Will writes: Some conservatives say the Constitution's framers "knew what supermajorities they wanted"--the Constitution requires various supermajorities, for ratifying treaties, impeachment convictions, etc.; therefore, other supermajority rules are unconstitutional. But it stands conservatism on its head to argue that what the Constitution does not mandate is not permitted. Besides, the Constitution says each house of Congress "may determine the rules of its proceedings."
Actually, Will conflates two points here. The Constitution is a governing document that attempts to lay out the powers of the various branches and levels of government. It stands originalism and limited government on its head to argue that where the Constitution is silent, the federal government (including the Senate) is free to act. Will seems to have adopted Sen. Joe Biden's position, or worse. When Biden (D., Del.) was asked if he'd support Justice Antonin Scalia for Chief Justice, Biden responded that he could not, as Scalia doesn't believe in the Constitution's "unenumerated powers."
The Constitution is silent about a lot of things, such as abortion and same-sex marriage. To argue that its silence is not limiting assumes it's not limiting to any branch of the federal government, including the judiciary. In fact, the Constitution says very little about the power of the judiciary, and its silence has been used by judicial activists to set policy throughout our society. Here, the Senate minority's conduct is actually worse than exercising an "unenumerated power." It is affirmatively denying the full Senate the opportunity to exercise an enumerated power--its advice-and-consent function. If the majority party in the Senate does not wish to exercise that power, it's not compelled to do so. But if it does wish to exercise that power, which is the present case, then the majority can change the rule by which the minority is thwarting the majority, i.e., the filibuster rule.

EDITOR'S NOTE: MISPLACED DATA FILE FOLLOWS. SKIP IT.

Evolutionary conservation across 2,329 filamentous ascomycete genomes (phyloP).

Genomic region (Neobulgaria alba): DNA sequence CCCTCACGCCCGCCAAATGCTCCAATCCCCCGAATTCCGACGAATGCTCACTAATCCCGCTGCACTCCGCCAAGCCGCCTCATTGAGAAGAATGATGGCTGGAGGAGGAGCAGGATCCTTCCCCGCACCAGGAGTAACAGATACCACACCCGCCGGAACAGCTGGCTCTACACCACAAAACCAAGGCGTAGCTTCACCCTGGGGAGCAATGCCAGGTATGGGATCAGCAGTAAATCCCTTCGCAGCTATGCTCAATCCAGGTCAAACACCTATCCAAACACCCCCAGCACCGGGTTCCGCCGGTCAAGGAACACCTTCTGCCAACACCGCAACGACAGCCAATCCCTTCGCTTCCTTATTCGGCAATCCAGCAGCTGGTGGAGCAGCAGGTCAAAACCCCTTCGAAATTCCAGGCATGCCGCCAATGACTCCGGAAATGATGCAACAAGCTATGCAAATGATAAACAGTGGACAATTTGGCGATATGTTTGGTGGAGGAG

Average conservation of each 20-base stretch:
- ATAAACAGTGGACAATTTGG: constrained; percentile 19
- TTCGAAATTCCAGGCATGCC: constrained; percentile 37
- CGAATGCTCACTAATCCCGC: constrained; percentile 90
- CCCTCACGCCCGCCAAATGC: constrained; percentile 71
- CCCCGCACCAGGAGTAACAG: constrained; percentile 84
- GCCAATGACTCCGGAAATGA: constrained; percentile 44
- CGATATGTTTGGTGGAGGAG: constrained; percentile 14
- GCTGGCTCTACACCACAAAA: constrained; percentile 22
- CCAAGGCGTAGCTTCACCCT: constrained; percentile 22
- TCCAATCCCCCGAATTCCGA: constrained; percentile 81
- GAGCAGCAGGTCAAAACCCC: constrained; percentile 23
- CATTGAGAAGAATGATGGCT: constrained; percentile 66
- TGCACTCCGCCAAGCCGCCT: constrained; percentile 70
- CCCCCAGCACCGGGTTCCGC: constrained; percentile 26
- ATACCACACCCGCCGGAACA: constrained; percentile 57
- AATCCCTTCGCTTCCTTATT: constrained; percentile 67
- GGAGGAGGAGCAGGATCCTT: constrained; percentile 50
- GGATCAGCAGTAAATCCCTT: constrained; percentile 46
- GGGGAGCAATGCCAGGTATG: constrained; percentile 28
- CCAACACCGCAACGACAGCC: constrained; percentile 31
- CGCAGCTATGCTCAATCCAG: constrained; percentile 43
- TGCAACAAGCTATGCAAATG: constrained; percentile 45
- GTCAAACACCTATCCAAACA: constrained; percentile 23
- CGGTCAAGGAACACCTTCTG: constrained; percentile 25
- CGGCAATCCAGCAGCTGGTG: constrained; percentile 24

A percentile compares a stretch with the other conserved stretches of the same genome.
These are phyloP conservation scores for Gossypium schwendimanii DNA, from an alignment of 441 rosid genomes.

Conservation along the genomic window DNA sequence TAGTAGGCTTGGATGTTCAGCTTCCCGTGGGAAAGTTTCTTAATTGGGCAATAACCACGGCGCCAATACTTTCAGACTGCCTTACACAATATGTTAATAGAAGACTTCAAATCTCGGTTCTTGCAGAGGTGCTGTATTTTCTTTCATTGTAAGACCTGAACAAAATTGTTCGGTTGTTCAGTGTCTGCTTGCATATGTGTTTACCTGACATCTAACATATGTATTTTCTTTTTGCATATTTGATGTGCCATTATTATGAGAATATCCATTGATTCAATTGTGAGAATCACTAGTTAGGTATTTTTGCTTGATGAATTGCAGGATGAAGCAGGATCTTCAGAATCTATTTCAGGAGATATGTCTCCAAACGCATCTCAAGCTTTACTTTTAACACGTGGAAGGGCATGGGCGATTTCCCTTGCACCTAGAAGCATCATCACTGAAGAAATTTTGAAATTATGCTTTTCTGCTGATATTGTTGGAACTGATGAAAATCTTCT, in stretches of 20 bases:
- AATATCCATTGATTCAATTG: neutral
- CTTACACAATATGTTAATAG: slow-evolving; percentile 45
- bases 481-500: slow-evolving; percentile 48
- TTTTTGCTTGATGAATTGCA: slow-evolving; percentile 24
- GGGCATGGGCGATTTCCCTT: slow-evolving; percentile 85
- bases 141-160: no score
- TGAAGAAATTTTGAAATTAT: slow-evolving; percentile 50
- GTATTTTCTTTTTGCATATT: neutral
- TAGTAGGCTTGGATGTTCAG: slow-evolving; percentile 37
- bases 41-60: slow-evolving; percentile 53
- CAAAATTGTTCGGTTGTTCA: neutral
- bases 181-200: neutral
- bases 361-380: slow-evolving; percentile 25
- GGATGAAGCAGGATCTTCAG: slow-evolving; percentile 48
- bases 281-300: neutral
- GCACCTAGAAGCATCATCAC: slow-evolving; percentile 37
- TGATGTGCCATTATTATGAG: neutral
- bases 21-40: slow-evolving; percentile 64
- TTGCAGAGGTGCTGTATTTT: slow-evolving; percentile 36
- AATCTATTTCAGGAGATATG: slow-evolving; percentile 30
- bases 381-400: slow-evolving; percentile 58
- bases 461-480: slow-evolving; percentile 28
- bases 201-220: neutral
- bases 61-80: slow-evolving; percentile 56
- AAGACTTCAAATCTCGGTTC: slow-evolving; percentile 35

As to the second point--that the Constitution's authorizing the Senate to set its own internal rules empowers the Senate to impose a supermajority requirement on itself--this has always seemed an odd argument to me. What would Will say, I wonder, if the Senate adopted rules that conflict with some explicit provision of the Constitution? If I follow his logic, the Senate's power to set its own rules, whatever the rules, is given as much weight as explicit constitutional provisions. In any event, if the Senate majority believes the minority's imposition of a supermajority violates the Constitution, and then acts to change the rule, in the end that's all that matters.
Will writes: Some conservatives say there is a "constitutional right" to have an up-or-down Senate vote on nominees. But in whom does this right inhere? The nominees? The president? This is a perverse contention coming from conservatives eager to confirm judges who will stop the promiscuous discovery by courts of spurious constitutional rights. And conservatives eager to confirm judges respectful of the Constitution's text should not read its stipulation that no nominee shall be confirmed without a favorable Senate vote as a requirement that the Senate vote.
There is certainly no requirement that the full Senate vote on any nominee. I suppose there's no requirement that the Senate conduct business of any kind. I don't know where this gets us. However, if the majority wants to exercise its constitutional authority, and is prevented by the minority, it seems obvious that the Senate majority is being denied the right to perform its constitutional function. It need not cooperate with the minority's political objective. That's the entire point. That's why the demands for modifying the filibuster rule. This is a right (or power) that belongs to the Senate majority, which speaks for the Senate.
Will writes: Some conservatives oddly seem to regret the fact that the government bristles with delaying and blocking mechanisms -- separation of powers, bicameral legislature, etc. The filibuster is one such mechanism -- an instrument for minority assertion. It enables democracy to be more than government-by-adding-machine, more than a mere counter of numbers. The filibuster registers intensity, enabling intense minorities to slow or stop government.